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1 Answers

Rahul Kumar
131 Points
9 years ago

The dielectric constant is related to the electronic susceptance in an isotropic material.
The susceptance is basically the ratio of polarization to applied electric field.
You can think about a conductor as having "bound" electrons in that they cannot leave the entire material, but are free to polarize across the entire length of a conductor.
When you apply an external electric field to a conductor, you polarize the entire conductor, such that the polarization causes the electric field inside the conductor to be zero (electrostatic equilibrium). In a normal dielectric, the bound electrons cannot move as far as in a conductor, they have a much smaller polarization.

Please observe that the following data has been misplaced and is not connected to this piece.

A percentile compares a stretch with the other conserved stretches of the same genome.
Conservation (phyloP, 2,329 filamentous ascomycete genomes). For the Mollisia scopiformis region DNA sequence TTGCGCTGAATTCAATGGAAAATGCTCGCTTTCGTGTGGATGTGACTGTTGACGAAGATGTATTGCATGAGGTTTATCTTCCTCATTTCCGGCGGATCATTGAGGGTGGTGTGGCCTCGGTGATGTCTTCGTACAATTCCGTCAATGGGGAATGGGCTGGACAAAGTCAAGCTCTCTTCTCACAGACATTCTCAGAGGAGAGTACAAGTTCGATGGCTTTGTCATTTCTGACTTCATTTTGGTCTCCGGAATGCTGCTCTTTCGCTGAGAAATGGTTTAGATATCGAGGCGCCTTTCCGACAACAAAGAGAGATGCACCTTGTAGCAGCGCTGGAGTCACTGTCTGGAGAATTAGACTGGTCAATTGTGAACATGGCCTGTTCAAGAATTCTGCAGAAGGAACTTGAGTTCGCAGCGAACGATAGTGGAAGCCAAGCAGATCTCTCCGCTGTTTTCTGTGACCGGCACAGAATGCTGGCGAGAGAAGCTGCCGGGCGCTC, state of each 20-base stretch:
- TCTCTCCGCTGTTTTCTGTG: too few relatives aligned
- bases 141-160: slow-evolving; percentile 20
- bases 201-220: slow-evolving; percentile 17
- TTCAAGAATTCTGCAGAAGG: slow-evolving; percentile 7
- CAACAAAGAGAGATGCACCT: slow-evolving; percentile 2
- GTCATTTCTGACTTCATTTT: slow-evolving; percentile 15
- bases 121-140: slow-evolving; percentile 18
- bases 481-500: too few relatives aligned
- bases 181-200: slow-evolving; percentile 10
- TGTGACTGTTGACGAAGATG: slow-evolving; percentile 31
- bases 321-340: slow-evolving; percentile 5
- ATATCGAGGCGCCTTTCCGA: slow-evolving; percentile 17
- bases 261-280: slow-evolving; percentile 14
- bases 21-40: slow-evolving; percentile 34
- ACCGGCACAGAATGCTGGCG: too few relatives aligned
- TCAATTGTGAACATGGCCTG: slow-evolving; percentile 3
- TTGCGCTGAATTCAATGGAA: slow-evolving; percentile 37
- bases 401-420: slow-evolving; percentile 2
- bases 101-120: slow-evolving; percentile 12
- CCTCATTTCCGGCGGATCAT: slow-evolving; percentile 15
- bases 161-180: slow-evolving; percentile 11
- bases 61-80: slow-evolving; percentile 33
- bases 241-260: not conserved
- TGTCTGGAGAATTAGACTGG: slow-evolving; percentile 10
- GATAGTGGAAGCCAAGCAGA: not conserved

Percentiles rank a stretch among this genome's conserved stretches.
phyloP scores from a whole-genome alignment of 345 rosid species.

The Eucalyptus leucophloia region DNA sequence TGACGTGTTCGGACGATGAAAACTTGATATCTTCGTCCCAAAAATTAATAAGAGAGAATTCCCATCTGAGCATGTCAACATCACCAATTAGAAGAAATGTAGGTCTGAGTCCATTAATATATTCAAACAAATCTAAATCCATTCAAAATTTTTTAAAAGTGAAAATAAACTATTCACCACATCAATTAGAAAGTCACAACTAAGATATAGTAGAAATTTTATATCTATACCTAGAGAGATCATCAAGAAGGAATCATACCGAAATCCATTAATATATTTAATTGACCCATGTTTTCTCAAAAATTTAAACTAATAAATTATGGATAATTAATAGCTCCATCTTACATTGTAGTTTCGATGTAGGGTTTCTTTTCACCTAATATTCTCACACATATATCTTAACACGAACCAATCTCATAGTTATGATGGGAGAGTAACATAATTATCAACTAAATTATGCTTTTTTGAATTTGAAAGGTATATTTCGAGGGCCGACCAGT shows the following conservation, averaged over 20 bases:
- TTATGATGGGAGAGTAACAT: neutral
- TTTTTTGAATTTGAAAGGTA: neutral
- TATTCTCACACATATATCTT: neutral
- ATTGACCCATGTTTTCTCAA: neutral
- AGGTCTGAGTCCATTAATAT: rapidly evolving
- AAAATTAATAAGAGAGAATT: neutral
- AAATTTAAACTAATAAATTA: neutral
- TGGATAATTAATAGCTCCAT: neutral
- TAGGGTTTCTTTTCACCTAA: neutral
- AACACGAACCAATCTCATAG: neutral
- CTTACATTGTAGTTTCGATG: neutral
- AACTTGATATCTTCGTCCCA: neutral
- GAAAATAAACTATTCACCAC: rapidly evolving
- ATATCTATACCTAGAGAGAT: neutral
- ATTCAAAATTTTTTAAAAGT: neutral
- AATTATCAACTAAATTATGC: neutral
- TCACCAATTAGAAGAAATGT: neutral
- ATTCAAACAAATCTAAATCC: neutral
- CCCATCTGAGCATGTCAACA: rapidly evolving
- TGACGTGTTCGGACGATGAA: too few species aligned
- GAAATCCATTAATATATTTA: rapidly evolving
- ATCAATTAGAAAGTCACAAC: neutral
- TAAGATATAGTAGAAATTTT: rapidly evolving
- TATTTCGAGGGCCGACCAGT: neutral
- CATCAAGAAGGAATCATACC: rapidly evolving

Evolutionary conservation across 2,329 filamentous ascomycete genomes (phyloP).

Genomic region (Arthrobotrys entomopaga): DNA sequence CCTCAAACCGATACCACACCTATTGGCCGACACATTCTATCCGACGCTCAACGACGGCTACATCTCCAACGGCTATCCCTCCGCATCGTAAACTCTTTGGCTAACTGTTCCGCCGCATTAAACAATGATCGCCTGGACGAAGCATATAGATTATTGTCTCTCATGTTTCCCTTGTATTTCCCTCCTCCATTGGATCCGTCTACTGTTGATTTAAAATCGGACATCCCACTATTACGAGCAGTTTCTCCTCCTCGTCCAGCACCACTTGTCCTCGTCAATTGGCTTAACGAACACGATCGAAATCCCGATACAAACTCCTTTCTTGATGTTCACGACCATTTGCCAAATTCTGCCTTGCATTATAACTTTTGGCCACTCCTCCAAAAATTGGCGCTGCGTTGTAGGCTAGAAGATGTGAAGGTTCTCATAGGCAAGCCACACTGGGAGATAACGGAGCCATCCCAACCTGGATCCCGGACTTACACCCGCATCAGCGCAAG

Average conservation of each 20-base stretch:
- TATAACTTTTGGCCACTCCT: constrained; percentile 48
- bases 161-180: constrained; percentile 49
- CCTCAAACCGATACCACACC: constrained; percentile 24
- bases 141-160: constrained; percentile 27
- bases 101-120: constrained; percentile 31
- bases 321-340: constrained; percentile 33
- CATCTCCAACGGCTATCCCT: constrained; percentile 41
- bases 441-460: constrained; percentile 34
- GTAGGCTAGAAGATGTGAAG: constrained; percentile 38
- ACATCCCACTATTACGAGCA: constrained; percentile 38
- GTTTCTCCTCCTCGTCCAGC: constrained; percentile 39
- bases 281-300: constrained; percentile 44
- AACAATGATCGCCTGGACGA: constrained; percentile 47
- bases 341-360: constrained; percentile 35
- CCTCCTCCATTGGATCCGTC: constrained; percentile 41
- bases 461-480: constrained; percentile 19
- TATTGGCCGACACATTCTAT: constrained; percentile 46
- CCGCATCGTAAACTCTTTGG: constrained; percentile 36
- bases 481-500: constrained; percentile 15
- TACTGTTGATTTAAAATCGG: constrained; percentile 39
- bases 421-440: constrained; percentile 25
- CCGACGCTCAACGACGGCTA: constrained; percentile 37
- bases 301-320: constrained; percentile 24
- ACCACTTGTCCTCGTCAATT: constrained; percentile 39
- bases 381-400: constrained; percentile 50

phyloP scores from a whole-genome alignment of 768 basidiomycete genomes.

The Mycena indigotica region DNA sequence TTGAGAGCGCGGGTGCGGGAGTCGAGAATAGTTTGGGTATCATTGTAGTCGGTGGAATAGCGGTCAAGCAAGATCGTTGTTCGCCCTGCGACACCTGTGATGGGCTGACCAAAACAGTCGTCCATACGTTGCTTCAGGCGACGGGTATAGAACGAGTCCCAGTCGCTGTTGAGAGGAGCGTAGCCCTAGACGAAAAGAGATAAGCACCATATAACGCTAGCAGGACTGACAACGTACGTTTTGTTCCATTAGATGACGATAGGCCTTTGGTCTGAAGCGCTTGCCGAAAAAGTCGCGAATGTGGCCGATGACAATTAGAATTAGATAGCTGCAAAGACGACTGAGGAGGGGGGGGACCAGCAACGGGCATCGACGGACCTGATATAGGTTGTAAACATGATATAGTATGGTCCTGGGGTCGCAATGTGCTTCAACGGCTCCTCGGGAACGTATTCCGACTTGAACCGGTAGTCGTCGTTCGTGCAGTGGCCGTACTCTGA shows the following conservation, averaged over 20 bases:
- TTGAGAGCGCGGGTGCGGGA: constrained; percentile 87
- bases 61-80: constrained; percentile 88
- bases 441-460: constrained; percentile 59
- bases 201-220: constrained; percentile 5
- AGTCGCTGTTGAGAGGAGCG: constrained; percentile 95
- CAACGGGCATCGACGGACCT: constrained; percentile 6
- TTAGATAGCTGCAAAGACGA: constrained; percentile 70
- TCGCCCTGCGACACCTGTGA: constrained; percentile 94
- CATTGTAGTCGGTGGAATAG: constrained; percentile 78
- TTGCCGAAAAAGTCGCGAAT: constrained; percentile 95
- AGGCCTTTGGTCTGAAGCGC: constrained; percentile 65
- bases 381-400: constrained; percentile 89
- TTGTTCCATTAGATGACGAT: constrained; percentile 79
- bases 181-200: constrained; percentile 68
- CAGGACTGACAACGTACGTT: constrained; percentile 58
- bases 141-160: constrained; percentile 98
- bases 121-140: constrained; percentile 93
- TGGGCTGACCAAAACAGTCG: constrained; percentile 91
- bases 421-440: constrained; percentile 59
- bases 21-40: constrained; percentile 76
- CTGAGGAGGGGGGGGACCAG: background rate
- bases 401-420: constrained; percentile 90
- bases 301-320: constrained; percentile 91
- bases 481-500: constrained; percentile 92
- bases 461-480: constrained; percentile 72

The definition of a dipole moment is charge separation times separation distance.
In a conductor, the induced dipoles have distances of the magnitude of the size of the macroscopic object, which is much much larger than the dipole distances of a dielectric.
Hence, the polarization vectors in a conductor are nearly infinite compared to the polarization vectors of a dielectric (whose order of magnitude we are accustomed to dealing with). The susceptance is therefore near infinite, and so is the relative permittivity.

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